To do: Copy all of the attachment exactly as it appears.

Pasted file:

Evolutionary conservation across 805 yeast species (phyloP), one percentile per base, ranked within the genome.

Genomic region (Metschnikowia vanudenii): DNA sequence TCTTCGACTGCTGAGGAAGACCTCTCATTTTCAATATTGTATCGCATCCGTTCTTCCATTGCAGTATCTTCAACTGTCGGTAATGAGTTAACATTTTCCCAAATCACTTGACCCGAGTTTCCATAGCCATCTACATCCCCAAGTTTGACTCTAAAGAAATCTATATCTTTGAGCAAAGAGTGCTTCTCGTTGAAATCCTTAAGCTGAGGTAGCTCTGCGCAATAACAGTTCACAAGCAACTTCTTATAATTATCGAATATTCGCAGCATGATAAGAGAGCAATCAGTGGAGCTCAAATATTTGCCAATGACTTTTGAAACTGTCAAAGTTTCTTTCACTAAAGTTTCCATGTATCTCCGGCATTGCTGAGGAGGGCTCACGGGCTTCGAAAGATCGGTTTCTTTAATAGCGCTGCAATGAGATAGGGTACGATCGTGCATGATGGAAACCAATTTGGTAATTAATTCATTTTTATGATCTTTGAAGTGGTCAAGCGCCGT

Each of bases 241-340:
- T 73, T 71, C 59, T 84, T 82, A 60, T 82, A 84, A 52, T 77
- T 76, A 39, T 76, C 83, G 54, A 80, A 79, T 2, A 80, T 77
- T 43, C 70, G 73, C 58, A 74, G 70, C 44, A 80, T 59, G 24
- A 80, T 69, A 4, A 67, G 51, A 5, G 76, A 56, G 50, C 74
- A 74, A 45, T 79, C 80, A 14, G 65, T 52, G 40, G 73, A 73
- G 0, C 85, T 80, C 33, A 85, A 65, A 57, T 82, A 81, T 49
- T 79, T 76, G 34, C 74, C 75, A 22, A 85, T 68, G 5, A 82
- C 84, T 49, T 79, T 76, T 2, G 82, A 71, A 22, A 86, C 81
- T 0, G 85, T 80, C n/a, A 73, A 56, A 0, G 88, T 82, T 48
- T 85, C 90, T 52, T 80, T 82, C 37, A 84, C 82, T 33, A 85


Evolutionary conservation across 805 yeast species (phyloP), one percentile per base, ranked within the genome.

Genomic region (Metschnikowia vanudenii): DNA sequence TCTTCGACTGCTGAGGAAGACCTCTCATTTTCAATATTGTATCGCATCCGTTCTTCCATTGCAGTATCTTCAACTGTCGGTAATGAGTTAACATTTTCCCAAATCACTTGACCCGAGTTTCCATAGCCATCTACATCCCCAAGTTTGACTCTAAAGAAATCTATATCTTTGAGCAAAGAGTGCTTCTCGTTGAAATCCTTAAGCTGAGGTAGCTCTGCGCAATAACAGTTCACAAGCAACTTCTTATAATTATCGAATATTCGCAGCATGATAAGAGAGCAATCAGTGGAGCTCAAATATTTGCCAATGACTTTTGAAACTGTCAAAGTTTCTTTCACTAAAGTTTCCATGTATCTCCGGCATTGCTGAGGAGGGCTCACGGGCTTCGAAAGATCGGTTTCTTTAATAGCGCTGCAATGAGATAGGGTACGATCGTGCATGATGGAAACCAATTTGGTAATTAATTCATTTTTATGATCTTTGAAGTGGTCAAGCGCCGT

Each of bases 241-340:
- T 73, T 71, C 59, T 84, T 82, A 60, T 82, A 84, A 52, T 77
- T 76, A 39, T 76, C 83, G 54, A 80, A 79, T 2, A 80, T 77
- T 43, C 70, G 73, C 58, A 74, G 70, C 44, A 80, T 59, G 24
- A 80, T 69, A 4, A 67, G 51, A 5, G 76, A 56, G 50, C 74
- A 74, A 45, T 79, C 80, A 14, G 65, T 52, G 40, G 73, A 73
- G 0, C 85, T 80, C 33, A 85, A 65, A 57, T 82, A 81, T 49
- T 79, T 76, G 34, C 74, C 75, A 22, A 85, T 68, G 5, A 82
- C 84, T 49, T 79, T 76, T 2, G 82, A 71, A 22, A 86, C 81
- T 0, G 85, T 80, C n/a, A 73, A 56, A 0, G 88, T 82, T 48
- T 85, C 90, T 52, T 80, T 82, C 37, A 84, C 82, T 33, A 85